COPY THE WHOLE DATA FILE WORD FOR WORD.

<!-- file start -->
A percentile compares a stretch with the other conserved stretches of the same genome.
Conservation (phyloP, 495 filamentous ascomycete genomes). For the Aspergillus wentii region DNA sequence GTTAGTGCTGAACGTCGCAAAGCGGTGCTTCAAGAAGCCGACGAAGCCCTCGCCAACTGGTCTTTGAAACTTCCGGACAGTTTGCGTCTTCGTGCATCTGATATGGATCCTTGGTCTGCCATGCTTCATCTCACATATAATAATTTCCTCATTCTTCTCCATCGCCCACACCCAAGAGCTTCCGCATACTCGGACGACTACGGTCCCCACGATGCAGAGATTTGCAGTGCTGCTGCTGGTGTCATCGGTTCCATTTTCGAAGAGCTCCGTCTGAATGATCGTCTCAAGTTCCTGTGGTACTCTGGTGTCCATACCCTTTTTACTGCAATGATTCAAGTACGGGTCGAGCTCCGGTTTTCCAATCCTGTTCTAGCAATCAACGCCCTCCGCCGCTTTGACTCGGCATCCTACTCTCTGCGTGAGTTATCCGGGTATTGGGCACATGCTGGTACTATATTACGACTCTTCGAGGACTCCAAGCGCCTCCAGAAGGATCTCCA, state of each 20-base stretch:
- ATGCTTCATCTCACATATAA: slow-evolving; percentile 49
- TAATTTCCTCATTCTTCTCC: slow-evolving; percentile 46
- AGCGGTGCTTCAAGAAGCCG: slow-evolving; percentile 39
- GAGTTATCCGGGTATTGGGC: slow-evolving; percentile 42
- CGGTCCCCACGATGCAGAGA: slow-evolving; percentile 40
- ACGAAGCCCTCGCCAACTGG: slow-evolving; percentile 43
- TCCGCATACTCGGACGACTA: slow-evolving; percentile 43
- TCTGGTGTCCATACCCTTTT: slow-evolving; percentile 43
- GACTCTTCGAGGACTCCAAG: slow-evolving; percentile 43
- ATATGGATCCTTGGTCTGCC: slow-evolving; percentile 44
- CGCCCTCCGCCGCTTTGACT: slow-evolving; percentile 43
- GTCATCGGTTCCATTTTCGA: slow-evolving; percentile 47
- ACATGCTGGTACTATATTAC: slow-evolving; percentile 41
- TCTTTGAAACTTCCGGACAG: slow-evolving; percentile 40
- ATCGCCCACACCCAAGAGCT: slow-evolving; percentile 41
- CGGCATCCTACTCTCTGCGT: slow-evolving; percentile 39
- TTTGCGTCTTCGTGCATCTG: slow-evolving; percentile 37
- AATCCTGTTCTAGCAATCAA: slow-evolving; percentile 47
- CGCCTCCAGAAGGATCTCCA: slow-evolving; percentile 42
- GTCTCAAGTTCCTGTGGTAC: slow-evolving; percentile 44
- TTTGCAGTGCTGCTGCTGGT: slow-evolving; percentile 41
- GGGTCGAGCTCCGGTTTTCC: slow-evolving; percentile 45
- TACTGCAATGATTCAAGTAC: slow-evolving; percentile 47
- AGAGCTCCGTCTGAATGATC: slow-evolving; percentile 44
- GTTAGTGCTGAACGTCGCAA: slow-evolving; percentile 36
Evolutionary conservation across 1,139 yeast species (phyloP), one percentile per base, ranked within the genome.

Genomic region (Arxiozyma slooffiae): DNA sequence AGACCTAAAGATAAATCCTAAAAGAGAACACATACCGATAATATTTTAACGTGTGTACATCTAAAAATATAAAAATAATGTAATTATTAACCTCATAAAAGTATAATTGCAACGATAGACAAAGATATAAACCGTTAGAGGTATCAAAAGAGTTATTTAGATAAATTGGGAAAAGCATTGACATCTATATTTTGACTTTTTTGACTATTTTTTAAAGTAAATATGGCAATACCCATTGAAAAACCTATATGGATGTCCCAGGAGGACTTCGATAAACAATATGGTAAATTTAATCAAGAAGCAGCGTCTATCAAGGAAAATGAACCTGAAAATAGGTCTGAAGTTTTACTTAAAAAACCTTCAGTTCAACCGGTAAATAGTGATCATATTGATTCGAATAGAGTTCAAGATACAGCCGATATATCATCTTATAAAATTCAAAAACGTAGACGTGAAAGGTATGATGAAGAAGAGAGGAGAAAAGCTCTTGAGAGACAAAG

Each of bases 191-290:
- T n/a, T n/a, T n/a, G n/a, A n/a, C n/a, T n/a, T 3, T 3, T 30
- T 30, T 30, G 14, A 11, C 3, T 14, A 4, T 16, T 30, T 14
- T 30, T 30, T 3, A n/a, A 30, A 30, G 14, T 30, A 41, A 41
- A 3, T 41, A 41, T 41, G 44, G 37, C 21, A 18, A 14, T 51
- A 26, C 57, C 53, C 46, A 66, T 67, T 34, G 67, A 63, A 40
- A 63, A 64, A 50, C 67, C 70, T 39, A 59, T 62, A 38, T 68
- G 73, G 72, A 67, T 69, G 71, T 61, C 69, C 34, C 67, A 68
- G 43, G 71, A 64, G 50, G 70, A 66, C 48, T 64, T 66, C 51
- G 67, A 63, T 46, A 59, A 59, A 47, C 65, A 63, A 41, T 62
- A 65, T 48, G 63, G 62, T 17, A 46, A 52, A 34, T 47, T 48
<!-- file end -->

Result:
A percentile compares a stretch with the other conserved stretches of the same genome.
Conservation (phyloP, 495 filamentous ascomycete genomes). For the Aspergillus wentii region DNA sequence GTTAGTGCTGAACGTCGCAAAGCGGTGCTTCAAGAAGCCGACGAAGCCCTCGCCAACTGGTCTTTGAAACTTCCGGACAGTTTGCGTCTTCGTGCATCTGATATGGATCCTTGGTCTGCCATGCTTCATCTCACATATAATAATTTCCTCATTCTTCTCCATCGCCCACACCCAAGAGCTTCCGCATACTCGGACGACTACGGTCCCCACGATGCAGAGATTTGCAGTGCTGCTGCTGGTGTCATCGGTTCCATTTTCGAAGAGCTCCGTCTGAATGATCGTCTCAAGTTCCTGTGGTACTCTGGTGTCCATACCCTTTTTACTGCAATGATTCAAGTACGGGTCGAGCTCCGGTTTTCCAATCCTGTTCTAGCAATCAACGCCCTCCGCCGCTTTGACTCGGCATCCTACTCTCTGCGTGAGTTATCCGGGTATTGGGCACATGCTGGTACTATATTACGACTCTTCGAGGACTCCAAGCGCCTCCAGAAGGATCTCCA, state of each 20-base stretch:
- ATGCTTCATCTCACATATAA: slow-evolving; percentile 49
- TAATTTCCTCATTCTTCTCC: slow-evolving; percentile 46
- AGCGGTGCTTCAAGAAGCCG: slow-evolving; percentile 39
- GAGTTATCCGGGTATTGGGC: slow-evolving; percentile 42
- CGGTCCCCACGATGCAGAGA: slow-evolving; percentile 40
- ACGAAGCCCTCGCCAACTGG: slow-evolving; percentile 43
- TCCGCATACTCGGACGACTA: slow-evolving; percentile 43
- TCTGGTGTCCATACCCTTTT: slow-evolving; percentile 43
- GACTCTTCGAGGACTCCAAG: slow-evolving; percentile 43
- ATATGGATCCTTGGTCTGCC: slow-evolving; percentile 44
- CGCCCTCCGCCGCTTTGACT: slow-evolving; percentile 43
- GTCATCGGTTCCATTTTCGA: slow-evolving; percentile 47
- ACATGCTGGTACTATATTAC: slow-evolving; percentile 41
- TCTTTGAAACTTCCGGACAG: slow-evolving; percentile 40
- ATCGCCCACACCCAAGAGCT: slow-evolving; percentile 41
- CGGCATCCTACTCTCTGCGT: slow-evolving; percentile 39
- TTTGCGTCTTCGTGCATCTG: slow-evolving; percentile 37
- AATCCTGTTCTAGCAATCAA: slow-evolving; percentile 47
- CGCCTCCAGAAGGATCTCCA: slow-evolving; percentile 42
- GTCTCAAGTTCCTGTGGTAC: slow-evolving; percentile 44
- TTTGCAGTGCTGCTGCTGGT: slow-evolving; percentile 41
- GGGTCGAGCTCCGGTTTTCC: slow-evolving; percentile 45
- TACTGCAATGATTCAAGTAC: slow-evolving; percentile 47
- AGAGCTCCGTCTGAATGATC: slow-evolving; percentile 44
- GTTAGTGCTGAACGTCGCAA: slow-evolving; percentile 36
Evolutionary conservation across 1,139 yeast species (phyloP), one percentile per base, ranked within the genome.

Genomic region (Arxiozyma slooffiae): DNA sequence AGACCTAAAGATAAATCCTAAAAGAGAACACATACCGATAATATTTTAACGTGTGTACATCTAAAAATATAAAAATAATGTAATTATTAACCTCATAAAAGTATAATTGCAACGATAGACAAAGATATAAACCGTTAGAGGTATCAAAAGAGTTATTTAGATAAATTGGGAAAAGCATTGACATCTATATTTTGACTTTTTTGACTATTTTTTAAAGTAAATATGGCAATACCCATTGAAAAACCTATATGGATGTCCCAGGAGGACTTCGATAAACAATATGGTAAATTTAATCAAGAAGCAGCGTCTATCAAGGAAAATGAACCTGAAAATAGGTCTGAAGTTTTACTTAAAAAACCTTCAGTTCAACCGGTAAATAGTGATCATATTGATTCGAATAGAGTTCAAGATACAGCCGATATATCATCTTATAAAATTCAAAAACGTAGACGTGAAAGGTATGATGAAGAAGAGAGGAGAAAAGCTCTTGAGAGACAAAG

Each of bases 191-290:
- T n/a, T n/a, T n/a, G n/a, A n/a, C n/a, T n/a, T 3, T 3, T 30
- T 30, T 30, G 14, A 11, C 3, T 14, A 4, T 16, T 30, T 14
- T 30, T 30, T 3, A n/a, A 30, A 30, G 14, T 30, A 41, A 41
- A 3, T 41, A 41, T 41, G 44, G 37, C 21, A 18, A 14, T 51
- A 26, C 57, C 53, C 46, A 66, T 67, T 34, G 67, A 63, A 40
- A 63, A 64, A 50, C 67, C 70, T 39, A 59, T 62, A 38, T 68
- G 73, G 72, A 67, T 69, G 71, T 61, C 69, C 34, C 67, A 68
- G 43, G 71, A 64, G 50, G 70, A 66, C 48, T 64, T 66, C 51
- G 67, A 63, T 46, A 59, A 59, A 47, C 65, A 63, A 41, T 62
- A 65, T 48, G 63, G 62, T 17, A 46, A 52, A 34, T 47, T 48